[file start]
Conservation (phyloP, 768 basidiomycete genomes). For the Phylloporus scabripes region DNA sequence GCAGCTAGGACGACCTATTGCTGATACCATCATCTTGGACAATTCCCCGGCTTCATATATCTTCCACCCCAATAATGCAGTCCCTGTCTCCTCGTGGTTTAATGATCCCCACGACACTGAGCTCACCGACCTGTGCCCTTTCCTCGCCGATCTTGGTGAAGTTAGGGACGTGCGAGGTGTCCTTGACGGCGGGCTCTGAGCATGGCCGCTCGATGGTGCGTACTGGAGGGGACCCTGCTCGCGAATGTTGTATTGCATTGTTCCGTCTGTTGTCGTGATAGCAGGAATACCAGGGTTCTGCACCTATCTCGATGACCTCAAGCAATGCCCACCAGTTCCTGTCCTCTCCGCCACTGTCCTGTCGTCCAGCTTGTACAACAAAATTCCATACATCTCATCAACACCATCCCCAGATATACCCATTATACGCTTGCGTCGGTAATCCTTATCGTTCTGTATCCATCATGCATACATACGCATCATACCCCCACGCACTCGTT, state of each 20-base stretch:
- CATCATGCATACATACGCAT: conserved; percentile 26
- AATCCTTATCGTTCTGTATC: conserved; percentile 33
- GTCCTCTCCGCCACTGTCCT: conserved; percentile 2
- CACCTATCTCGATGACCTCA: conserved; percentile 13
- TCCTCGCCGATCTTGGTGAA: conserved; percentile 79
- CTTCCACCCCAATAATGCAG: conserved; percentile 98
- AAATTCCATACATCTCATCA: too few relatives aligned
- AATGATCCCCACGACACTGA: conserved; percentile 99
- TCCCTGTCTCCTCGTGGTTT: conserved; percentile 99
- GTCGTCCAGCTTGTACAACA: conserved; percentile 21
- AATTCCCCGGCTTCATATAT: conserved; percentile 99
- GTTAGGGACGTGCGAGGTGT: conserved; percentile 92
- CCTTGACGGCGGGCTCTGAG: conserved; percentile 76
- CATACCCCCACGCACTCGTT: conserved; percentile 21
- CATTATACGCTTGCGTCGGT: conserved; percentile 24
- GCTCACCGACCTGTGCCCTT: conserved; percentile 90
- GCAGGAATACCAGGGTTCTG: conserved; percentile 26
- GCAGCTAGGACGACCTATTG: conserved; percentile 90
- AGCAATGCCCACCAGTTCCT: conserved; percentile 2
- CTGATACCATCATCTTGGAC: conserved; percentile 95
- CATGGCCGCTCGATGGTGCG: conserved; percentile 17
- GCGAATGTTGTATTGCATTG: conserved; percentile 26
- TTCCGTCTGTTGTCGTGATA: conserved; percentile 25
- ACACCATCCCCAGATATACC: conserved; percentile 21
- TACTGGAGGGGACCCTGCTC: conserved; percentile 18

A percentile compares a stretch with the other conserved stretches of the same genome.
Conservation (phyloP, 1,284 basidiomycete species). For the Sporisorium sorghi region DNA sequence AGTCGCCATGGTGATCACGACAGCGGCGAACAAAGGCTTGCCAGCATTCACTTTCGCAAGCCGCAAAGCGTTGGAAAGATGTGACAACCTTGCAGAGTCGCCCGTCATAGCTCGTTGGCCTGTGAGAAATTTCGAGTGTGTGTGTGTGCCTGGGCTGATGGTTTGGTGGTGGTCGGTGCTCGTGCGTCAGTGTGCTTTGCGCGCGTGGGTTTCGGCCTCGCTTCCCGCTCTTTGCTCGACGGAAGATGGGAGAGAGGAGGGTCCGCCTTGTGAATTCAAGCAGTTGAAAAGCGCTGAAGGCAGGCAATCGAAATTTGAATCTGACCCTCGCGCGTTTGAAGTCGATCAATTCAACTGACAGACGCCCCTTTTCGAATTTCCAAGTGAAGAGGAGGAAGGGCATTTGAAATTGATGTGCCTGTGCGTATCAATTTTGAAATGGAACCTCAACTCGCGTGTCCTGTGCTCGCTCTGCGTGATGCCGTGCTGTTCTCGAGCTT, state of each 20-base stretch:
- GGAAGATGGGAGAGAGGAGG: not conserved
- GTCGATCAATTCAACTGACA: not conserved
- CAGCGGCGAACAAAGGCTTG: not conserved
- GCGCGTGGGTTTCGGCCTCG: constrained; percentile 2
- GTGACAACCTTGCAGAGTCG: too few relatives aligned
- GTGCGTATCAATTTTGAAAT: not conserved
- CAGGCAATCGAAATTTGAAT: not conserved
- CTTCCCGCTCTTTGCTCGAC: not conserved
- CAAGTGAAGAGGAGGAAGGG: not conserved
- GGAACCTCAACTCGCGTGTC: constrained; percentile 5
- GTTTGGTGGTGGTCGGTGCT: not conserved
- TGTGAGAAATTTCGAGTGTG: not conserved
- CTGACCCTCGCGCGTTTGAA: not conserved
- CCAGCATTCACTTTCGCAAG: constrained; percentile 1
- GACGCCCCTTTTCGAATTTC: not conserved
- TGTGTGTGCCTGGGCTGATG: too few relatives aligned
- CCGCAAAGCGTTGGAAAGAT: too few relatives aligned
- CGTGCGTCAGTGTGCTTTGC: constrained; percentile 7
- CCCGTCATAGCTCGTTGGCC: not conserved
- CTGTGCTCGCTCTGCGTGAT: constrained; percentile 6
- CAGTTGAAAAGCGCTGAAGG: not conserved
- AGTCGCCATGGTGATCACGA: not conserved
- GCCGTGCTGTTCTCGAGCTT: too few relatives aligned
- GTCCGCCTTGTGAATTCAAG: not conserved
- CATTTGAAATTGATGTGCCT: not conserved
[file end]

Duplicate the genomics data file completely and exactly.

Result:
Conservation (phyloP, 768 basidiomycete genomes). For the Phylloporus scabripes region DNA sequence GCAGCTAGGACGACCTATTGCTGATACCATCATCTTGGACAATTCCCCGGCTTCATATATCTTCCACCCCAATAATGCAGTCCCTGTCTCCTCGTGGTTTAATGATCCCCACGACACTGAGCTCACCGACCTGTGCCCTTTCCTCGCCGATCTTGGTGAAGTTAGGGACGTGCGAGGTGTCCTTGACGGCGGGCTCTGAGCATGGCCGCTCGATGGTGCGTACTGGAGGGGACCCTGCTCGCGAATGTTGTATTGCATTGTTCCGTCTGTTGTCGTGATAGCAGGAATACCAGGGTTCTGCACCTATCTCGATGACCTCAAGCAATGCCCACCAGTTCCTGTCCTCTCCGCCACTGTCCTGTCGTCCAGCTTGTACAACAAAATTCCATACATCTCATCAACACCATCCCCAGATATACCCATTATACGCTTGCGTCGGTAATCCTTATCGTTCTGTATCCATCATGCATACATACGCATCATACCCCCACGCACTCGTT, state of each 20-base stretch:
- CATCATGCATACATACGCAT: conserved; percentile 26
- AATCCTTATCGTTCTGTATC: conserved; percentile 33
- GTCCTCTCCGCCACTGTCCT: conserved; percentile 2
- CACCTATCTCGATGACCTCA: conserved; percentile 13
- TCCTCGCCGATCTTGGTGAA: conserved; percentile 79
- CTTCCACCCCAATAATGCAG: conserved; percentile 98
- AAATTCCATACATCTCATCA: too few relatives aligned
- AATGATCCCCACGACACTGA: conserved; percentile 99
- TCCCTGTCTCCTCGTGGTTT: conserved; percentile 99
- GTCGTCCAGCTTGTACAACA: conserved; percentile 21
- AATTCCCCGGCTTCATATAT: conserved; percentile 99
- GTTAGGGACGTGCGAGGTGT: conserved; percentile 92
- CCTTGACGGCGGGCTCTGAG: conserved; percentile 76
- CATACCCCCACGCACTCGTT: conserved; percentile 21
- CATTATACGCTTGCGTCGGT: conserved; percentile 24
- GCTCACCGACCTGTGCCCTT: conserved; percentile 90
- GCAGGAATACCAGGGTTCTG: conserved; percentile 26
- GCAGCTAGGACGACCTATTG: conserved; percentile 90
- AGCAATGCCCACCAGTTCCT: conserved; percentile 2
- CTGATACCATCATCTTGGAC: conserved; percentile 95
- CATGGCCGCTCGATGGTGCG: conserved; percentile 17
- GCGAATGTTGTATTGCATTG: conserved; percentile 26
- TTCCGTCTGTTGTCGTGATA: conserved; percentile 25
- ACACCATCCCCAGATATACC: conserved; percentile 21
- TACTGGAGGGGACCCTGCTC: conserved; percentile 18

A percentile compares a stretch with the other conserved stretches of the same genome.
Conservation (phyloP, 1,284 basidiomycete species). For the Sporisorium sorghi region DNA sequence AGTCGCCATGGTGATCACGACAGCGGCGAACAAAGGCTTGCCAGCATTCACTTTCGCAAGCCGCAAAGCGTTGGAAAGATGTGACAACCTTGCAGAGTCGCCCGTCATAGCTCGTTGGCCTGTGAGAAATTTCGAGTGTGTGTGTGTGCCTGGGCTGATGGTTTGGTGGTGGTCGGTGCTCGTGCGTCAGTGTGCTTTGCGCGCGTGGGTTTCGGCCTCGCTTCCCGCTCTTTGCTCGACGGAAGATGGGAGAGAGGAGGGTCCGCCTTGTGAATTCAAGCAGTTGAAAAGCGCTGAAGGCAGGCAATCGAAATTTGAATCTGACCCTCGCGCGTTTGAAGTCGATCAATTCAACTGACAGACGCCCCTTTTCGAATTTCCAAGTGAAGAGGAGGAAGGGCATTTGAAATTGATGTGCCTGTGCGTATCAATTTTGAAATGGAACCTCAACTCGCGTGTCCTGTGCTCGCTCTGCGTGATGCCGTGCTGTTCTCGAGCTT, state of each 20-base stretch:
- GGAAGATGGGAGAGAGGAGG: not conserved
- GTCGATCAATTCAACTGACA: not conserved
- CAGCGGCGAACAAAGGCTTG: not conserved
- GCGCGTGGGTTTCGGCCTCG: constrained; percentile 2
- GTGACAACCTTGCAGAGTCG: too few relatives aligned
- GTGCGTATCAATTTTGAAAT: not conserved
- CAGGCAATCGAAATTTGAAT: not conserved
- CTTCCCGCTCTTTGCTCGAC: not conserved
- CAAGTGAAGAGGAGGAAGGG: not conserved
- GGAACCTCAACTCGCGTGTC: constrained; percentile 5
- GTTTGGTGGTGGTCGGTGCT: not conserved
- TGTGAGAAATTTCGAGTGTG: not conserved
- CTGACCCTCGCGCGTTTGAA: not conserved
- CCAGCATTCACTTTCGCAAG: constrained; percentile 1
- GACGCCCCTTTTCGAATTTC: not conserved
- TGTGTGTGCCTGGGCTGATG: too few relatives aligned
- CCGCAAAGCGTTGGAAAGAT: too few relatives aligned
- CGTGCGTCAGTGTGCTTTGC: constrained; percentile 7
- CCCGTCATAGCTCGTTGGCC: not conserved
- CTGTGCTCGCTCTGCGTGAT: constrained; percentile 6
- CAGTTGAAAAGCGCTGAAGG: not conserved
- AGTCGCCATGGTGATCACGA: not conserved
- GCCGTGCTGTTCTCGAGCTT: too few relatives aligned
- GTCCGCCTTGTGAATTCAAG: not conserved
- CATTTGAAATTGATGTGCCT: not conserved